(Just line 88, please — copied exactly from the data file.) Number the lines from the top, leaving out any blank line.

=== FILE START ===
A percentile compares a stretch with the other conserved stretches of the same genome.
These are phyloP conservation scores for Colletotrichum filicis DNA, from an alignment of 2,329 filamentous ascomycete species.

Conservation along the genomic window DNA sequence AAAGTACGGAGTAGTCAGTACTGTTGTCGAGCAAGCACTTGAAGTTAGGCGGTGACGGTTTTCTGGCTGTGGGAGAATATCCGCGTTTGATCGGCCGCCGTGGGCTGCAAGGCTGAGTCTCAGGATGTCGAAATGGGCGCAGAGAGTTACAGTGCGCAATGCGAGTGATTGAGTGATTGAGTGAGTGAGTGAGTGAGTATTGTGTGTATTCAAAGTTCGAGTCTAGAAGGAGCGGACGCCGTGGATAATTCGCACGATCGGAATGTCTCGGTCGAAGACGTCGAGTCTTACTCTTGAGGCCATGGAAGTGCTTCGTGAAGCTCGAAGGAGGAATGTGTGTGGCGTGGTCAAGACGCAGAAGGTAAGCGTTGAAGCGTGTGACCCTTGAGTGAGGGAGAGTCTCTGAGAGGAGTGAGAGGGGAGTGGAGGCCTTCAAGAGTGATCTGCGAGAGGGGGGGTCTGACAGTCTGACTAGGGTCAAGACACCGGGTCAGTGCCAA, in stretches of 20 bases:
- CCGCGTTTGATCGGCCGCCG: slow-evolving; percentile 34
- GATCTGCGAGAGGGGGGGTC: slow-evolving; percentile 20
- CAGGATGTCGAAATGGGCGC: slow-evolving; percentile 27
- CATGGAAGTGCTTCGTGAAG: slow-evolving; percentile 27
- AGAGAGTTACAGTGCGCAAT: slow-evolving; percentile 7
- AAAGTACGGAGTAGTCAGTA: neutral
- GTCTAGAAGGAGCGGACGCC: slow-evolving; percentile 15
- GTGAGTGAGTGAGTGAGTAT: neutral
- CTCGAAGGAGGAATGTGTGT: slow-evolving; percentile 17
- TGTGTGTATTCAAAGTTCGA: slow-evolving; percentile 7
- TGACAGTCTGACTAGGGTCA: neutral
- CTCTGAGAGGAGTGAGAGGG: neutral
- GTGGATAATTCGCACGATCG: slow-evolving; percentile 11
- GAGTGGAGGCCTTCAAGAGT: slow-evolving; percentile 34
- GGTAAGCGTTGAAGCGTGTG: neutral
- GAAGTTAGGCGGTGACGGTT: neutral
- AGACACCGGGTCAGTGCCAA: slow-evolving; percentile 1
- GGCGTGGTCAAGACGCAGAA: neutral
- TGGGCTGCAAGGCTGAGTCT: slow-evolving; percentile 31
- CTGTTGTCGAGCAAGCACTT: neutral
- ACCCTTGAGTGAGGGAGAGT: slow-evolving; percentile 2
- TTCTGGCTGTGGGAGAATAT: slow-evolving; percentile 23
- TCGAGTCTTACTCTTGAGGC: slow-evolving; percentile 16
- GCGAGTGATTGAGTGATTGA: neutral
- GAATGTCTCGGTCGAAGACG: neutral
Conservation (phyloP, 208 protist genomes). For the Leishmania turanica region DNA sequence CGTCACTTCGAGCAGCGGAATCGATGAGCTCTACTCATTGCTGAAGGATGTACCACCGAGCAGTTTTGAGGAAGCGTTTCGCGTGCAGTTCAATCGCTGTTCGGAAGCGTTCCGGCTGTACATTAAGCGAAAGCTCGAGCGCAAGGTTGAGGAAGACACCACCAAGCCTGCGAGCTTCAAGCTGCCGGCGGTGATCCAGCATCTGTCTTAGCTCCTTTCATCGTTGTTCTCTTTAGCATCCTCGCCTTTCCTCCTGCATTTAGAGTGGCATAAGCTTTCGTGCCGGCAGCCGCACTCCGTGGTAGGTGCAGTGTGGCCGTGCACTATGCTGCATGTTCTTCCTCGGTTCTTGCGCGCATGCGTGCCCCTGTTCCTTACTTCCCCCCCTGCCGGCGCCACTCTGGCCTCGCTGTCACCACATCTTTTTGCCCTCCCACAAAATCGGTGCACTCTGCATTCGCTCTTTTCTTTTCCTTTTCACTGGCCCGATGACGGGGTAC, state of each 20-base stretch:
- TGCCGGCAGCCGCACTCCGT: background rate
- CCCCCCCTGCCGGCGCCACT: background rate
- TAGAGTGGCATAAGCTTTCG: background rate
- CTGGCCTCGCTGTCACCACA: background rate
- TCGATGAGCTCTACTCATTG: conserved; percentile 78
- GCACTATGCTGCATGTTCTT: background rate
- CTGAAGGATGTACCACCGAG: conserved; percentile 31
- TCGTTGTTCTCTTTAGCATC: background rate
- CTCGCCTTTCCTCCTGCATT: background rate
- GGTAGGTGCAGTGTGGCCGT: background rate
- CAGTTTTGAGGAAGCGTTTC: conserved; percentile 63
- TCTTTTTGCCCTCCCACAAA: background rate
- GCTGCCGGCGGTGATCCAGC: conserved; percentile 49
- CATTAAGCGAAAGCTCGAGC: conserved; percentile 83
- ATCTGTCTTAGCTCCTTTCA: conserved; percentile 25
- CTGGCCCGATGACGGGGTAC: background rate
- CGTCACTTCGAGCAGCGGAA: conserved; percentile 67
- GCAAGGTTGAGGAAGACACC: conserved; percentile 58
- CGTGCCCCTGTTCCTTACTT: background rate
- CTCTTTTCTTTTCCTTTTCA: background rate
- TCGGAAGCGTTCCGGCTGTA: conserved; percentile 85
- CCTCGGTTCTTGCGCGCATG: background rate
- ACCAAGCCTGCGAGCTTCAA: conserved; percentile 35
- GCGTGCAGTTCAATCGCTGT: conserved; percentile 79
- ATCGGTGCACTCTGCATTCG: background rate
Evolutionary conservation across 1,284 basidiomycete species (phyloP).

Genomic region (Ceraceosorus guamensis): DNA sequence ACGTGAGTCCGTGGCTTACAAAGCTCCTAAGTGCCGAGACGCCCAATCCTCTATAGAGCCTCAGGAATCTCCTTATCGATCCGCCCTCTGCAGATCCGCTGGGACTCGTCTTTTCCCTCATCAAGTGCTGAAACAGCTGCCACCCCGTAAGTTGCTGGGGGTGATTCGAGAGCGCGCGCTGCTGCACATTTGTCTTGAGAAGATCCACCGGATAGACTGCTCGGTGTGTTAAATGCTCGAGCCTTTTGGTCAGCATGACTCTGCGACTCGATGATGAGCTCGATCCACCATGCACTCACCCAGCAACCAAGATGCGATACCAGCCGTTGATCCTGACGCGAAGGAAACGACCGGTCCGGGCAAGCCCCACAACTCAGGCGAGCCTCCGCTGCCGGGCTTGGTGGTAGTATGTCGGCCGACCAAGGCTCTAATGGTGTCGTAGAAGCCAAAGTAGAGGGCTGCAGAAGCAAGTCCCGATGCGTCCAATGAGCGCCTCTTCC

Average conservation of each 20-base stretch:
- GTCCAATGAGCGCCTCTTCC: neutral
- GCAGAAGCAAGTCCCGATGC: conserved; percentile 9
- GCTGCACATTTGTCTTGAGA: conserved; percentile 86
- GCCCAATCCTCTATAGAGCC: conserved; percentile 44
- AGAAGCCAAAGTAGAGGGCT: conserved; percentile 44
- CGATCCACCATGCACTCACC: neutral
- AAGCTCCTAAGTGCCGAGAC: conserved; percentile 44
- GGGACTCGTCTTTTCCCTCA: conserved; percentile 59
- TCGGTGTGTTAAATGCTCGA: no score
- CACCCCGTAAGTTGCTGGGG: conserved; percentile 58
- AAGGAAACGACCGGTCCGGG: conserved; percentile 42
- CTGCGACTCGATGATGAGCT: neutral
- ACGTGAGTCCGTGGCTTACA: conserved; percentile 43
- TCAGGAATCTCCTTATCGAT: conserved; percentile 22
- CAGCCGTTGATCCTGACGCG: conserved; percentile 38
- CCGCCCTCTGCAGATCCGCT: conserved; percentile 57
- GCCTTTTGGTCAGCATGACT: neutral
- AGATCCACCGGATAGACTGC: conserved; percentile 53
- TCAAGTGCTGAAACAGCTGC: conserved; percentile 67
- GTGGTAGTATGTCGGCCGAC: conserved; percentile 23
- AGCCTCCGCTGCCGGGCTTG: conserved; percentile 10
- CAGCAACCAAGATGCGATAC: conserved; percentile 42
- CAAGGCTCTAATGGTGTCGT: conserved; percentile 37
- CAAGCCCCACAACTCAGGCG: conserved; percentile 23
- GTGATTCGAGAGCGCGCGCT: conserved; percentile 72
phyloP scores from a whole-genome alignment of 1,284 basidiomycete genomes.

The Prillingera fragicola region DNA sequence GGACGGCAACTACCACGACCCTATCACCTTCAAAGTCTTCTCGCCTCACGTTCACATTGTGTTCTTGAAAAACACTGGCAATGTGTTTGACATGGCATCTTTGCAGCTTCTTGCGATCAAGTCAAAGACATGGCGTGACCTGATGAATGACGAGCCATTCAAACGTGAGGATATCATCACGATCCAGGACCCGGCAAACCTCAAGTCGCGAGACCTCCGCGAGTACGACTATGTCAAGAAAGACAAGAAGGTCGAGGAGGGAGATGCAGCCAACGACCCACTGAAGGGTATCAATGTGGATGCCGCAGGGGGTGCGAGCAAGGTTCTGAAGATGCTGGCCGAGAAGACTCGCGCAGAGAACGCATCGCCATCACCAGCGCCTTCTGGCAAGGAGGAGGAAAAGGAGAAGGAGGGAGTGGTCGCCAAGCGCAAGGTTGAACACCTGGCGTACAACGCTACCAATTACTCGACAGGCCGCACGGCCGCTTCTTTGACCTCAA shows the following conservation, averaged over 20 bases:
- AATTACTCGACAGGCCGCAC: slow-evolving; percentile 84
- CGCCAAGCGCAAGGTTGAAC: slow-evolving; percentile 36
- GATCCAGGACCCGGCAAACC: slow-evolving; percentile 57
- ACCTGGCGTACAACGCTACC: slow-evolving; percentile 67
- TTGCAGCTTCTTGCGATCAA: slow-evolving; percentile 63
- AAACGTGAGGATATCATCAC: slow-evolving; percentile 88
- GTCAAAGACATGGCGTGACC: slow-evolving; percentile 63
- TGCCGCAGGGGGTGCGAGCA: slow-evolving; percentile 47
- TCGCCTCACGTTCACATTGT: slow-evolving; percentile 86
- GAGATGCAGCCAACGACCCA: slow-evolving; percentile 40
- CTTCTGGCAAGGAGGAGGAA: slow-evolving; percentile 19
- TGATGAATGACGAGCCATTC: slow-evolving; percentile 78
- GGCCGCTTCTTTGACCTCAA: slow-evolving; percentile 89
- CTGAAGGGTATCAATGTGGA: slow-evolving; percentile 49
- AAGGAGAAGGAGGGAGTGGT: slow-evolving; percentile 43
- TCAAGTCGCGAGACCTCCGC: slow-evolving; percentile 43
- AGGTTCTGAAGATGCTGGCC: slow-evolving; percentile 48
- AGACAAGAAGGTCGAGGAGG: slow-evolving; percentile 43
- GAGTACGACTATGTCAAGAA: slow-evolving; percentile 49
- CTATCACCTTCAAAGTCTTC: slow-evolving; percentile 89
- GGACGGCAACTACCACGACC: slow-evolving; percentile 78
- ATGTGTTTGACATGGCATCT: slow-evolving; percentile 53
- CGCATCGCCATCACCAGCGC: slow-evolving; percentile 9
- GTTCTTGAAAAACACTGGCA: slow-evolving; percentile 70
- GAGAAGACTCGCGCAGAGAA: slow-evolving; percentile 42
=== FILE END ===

- ACCTGGCGTACAACGCTACC: slow-evolving; percentile 67